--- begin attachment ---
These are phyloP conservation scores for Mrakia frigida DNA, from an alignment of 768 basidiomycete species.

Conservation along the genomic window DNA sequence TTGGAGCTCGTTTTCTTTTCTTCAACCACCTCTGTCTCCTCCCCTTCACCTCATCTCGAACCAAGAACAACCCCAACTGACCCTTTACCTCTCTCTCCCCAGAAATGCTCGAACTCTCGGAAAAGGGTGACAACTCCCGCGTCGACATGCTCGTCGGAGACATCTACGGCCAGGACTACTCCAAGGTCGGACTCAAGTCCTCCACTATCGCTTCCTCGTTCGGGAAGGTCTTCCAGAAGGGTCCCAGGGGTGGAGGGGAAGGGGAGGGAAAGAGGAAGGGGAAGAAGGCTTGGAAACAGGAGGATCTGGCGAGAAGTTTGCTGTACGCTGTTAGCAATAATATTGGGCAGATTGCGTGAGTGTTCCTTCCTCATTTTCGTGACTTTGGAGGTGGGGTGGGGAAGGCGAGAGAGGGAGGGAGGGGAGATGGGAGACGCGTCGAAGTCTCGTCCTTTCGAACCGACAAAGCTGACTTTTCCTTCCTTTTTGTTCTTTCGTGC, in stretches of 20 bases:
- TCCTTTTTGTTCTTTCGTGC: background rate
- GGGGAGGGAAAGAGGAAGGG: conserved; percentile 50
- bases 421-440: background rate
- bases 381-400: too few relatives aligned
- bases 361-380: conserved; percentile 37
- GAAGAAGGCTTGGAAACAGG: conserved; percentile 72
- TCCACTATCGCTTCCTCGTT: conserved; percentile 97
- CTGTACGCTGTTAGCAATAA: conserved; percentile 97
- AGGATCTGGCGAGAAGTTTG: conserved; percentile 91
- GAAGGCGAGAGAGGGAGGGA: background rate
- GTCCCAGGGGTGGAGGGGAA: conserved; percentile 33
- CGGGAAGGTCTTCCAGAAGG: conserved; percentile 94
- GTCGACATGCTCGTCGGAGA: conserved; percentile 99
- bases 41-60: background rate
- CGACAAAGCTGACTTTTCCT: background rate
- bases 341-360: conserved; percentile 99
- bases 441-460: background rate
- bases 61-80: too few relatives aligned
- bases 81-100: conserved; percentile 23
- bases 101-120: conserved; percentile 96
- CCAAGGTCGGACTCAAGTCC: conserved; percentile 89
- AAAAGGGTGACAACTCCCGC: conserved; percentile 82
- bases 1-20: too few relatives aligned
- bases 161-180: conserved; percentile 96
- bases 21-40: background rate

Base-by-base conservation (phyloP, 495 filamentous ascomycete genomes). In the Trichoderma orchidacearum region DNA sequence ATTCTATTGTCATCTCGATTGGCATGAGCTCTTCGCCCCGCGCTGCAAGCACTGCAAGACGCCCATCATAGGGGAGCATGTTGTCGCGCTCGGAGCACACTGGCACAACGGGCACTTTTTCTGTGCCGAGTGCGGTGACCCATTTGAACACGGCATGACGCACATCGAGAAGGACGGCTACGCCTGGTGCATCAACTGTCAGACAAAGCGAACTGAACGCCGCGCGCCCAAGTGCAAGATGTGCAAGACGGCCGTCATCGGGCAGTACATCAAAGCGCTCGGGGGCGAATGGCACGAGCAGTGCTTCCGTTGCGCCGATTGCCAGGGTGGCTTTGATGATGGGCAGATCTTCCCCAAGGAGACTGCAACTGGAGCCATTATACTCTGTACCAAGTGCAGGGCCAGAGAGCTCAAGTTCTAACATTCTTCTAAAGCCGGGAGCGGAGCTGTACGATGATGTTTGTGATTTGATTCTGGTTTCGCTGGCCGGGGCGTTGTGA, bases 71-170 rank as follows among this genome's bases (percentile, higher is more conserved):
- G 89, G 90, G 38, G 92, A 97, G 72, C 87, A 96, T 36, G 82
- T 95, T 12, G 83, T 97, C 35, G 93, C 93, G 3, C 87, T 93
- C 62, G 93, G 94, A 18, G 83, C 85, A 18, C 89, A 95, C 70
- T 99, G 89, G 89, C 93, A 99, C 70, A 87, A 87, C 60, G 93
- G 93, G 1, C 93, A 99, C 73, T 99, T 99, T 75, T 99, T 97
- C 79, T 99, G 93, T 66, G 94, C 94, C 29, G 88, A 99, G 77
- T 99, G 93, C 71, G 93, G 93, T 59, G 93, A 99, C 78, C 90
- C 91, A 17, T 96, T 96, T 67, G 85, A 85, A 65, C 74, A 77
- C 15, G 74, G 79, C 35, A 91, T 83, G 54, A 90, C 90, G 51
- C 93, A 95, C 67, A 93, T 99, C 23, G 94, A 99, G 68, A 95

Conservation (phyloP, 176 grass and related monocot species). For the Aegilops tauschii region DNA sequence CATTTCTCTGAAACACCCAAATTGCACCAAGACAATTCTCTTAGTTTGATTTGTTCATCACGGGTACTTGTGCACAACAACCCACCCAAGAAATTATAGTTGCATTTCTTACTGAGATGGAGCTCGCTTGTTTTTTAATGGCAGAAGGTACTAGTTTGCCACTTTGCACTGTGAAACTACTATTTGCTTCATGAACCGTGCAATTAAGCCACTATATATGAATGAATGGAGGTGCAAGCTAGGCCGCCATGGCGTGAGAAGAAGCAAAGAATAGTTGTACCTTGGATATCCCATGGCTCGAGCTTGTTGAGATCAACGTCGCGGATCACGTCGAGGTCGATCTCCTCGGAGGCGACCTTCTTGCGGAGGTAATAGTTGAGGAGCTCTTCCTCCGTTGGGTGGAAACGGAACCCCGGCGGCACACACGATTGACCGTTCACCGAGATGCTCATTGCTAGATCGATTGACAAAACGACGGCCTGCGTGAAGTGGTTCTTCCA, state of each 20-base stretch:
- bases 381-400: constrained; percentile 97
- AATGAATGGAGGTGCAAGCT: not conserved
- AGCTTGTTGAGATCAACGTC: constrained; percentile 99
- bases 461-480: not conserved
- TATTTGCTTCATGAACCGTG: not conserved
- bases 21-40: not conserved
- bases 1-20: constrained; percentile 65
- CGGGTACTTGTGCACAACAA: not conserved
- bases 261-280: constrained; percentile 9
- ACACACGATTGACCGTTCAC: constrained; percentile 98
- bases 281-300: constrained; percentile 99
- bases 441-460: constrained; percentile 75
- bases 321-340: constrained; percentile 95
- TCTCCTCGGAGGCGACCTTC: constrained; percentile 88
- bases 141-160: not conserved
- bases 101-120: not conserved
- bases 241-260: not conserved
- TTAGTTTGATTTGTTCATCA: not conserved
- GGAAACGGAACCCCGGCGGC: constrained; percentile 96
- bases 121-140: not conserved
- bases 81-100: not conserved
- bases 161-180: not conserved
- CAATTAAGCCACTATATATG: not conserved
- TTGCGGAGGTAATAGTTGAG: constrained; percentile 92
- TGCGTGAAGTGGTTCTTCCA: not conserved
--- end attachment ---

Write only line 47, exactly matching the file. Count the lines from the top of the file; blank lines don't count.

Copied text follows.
- CGGGTACTTGTGCACAACAA: not conserved